A National Historic Landmark, this Colonial-era house and museum and garden tells the story of the Stockbridge Mohicans and missionary John Sergeant.
Narratives weave together across time and cultures at the Mission House. Built by missionary John Sergeant, the house watched over Stockbridge for nearly 200 years before it was moved to its current site for preservation.
John Sergeant arrived in 1734 as a missionary to assimilate the Mohican people. He learned their language so he could speak and preach to them without an interpreter. He built the Mission House around 1742 for his family and continued to defend the Mohican’s interests against white colonists until his death in 1749. Over the following decades, however, the Indigenous residents were dispossessed of their lands and voice in town government. Nearly all left Stockbridge by 1783 and began a long period of forced migration. Meanwhile, the Sergeant family continued living in the Mission House through the 19th century.
Mabel Choate purchased the building in the 1920s, when it was falling into disrepair across the street from her summer home, Naumkeag. Choate moved the house, filled it with her collection of colonial American furnishings, and added gardens and a museum of Mohican objects. In 2021, the Stockbridge-Munsee Mohican Community opened an exhibit (open seasonally) in the former “Indian Museum,” offering an Indigenous perspective on this history.
Take a look at the property’s entrancing horticultural legacy, with a self-guided tour through a Colonial Revival garden designed by noted landscape architect Fletcher Steele between 1928 and 1933. A tidewater cypress fence encloses a dooryard garden of circular brick paths, while a kitchen garden divided by a crushed-stone walkway contains 100 herbs, perennials, and annuals that had culinary or medicinal value to early colonists. A house brims with an outstanding collection of 18th-century American furniture and decorative arts. Elsewhere, a small Native American museum offers Mohican artifacts gathered by Mabel Choate in the early 1930s and shares perspectives and insights from Mohicans today.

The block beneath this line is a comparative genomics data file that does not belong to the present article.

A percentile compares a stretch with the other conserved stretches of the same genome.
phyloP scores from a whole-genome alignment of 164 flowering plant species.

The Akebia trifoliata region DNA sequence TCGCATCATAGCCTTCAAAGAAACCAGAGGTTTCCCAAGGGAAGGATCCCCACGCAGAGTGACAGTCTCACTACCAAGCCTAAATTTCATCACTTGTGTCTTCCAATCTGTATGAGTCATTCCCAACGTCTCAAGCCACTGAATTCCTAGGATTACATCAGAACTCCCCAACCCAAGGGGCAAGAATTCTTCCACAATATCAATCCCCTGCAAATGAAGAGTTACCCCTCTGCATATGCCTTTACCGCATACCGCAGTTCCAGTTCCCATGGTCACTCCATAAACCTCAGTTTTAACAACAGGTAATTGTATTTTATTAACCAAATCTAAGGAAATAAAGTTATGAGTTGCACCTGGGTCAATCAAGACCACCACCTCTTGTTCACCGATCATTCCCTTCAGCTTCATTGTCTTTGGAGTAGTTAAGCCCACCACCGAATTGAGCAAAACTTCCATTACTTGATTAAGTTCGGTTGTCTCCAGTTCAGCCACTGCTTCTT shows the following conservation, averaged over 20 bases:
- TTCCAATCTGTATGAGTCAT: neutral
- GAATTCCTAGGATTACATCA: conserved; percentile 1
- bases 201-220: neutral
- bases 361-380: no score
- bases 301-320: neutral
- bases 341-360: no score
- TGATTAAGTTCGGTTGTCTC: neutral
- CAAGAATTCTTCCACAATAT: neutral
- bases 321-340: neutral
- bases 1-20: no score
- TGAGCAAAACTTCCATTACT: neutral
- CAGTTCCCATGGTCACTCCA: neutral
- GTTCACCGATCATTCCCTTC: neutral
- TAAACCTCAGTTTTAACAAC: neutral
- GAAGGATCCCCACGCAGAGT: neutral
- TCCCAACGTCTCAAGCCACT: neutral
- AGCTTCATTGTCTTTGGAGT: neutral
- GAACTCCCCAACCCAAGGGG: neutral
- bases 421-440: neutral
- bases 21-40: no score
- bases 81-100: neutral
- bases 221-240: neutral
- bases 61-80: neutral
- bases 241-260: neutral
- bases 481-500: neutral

Gardens open daily year round. The Mohican Miles exhibit, interior of the house and cobblers shop is open Thursday-Monday 10am-4pm for self-guided tours.
Guided tours of the house are available on July 16th, August 13th, September 17th and October 8th. Space is limited and pre-register is required. Sign up here:Guided Tours
19 Main Street
Stockbridge, MA 01262
From Points East: Mass Turnpike (I-90), Exit 10 to Rt. 20 East. Take 1st right onto Rt. 102 West/Pleasant St. Follow for approx. 5 mi. Pleasant St. becomes Main St. The Mission House is on the right at corner of Main St. and Sergeant St.
From Points West: I-90 East to Exit B3, NY Rt. 22 South. Follow Rt. 22 to MA Rt. 102 East. Go approx. 7.5 mi. to Main St. The Mission House is at corner of Main and Sergeant. Limited roadside parking.
From the Colonial Era to the Modern Movement, our historic homes represent architecture, design, and history that spans more than 300 years.
In Massachusetts, people and the land are of each other, inextricably woven together to form the tapestry of our long history together.
The Mission House was built c.1742 by Rev. John Sergeant, who had established a mission for Mohican people in the southern Berkshires. Originally located on Prospect Hill, this National Historic Landmark was carefully disassembled, moved, and restored by Mabel Choate at its present location on Main Street between 1926 and 1930.
I saw this house as part of the Stockbridge Christmas House tours. This was such a lovely walk through a time when life was more simple. The Mission house reminds me how life can be less complicated and beautiful - I enjoyed the tour very much.
– Jill F., TripAdvisor
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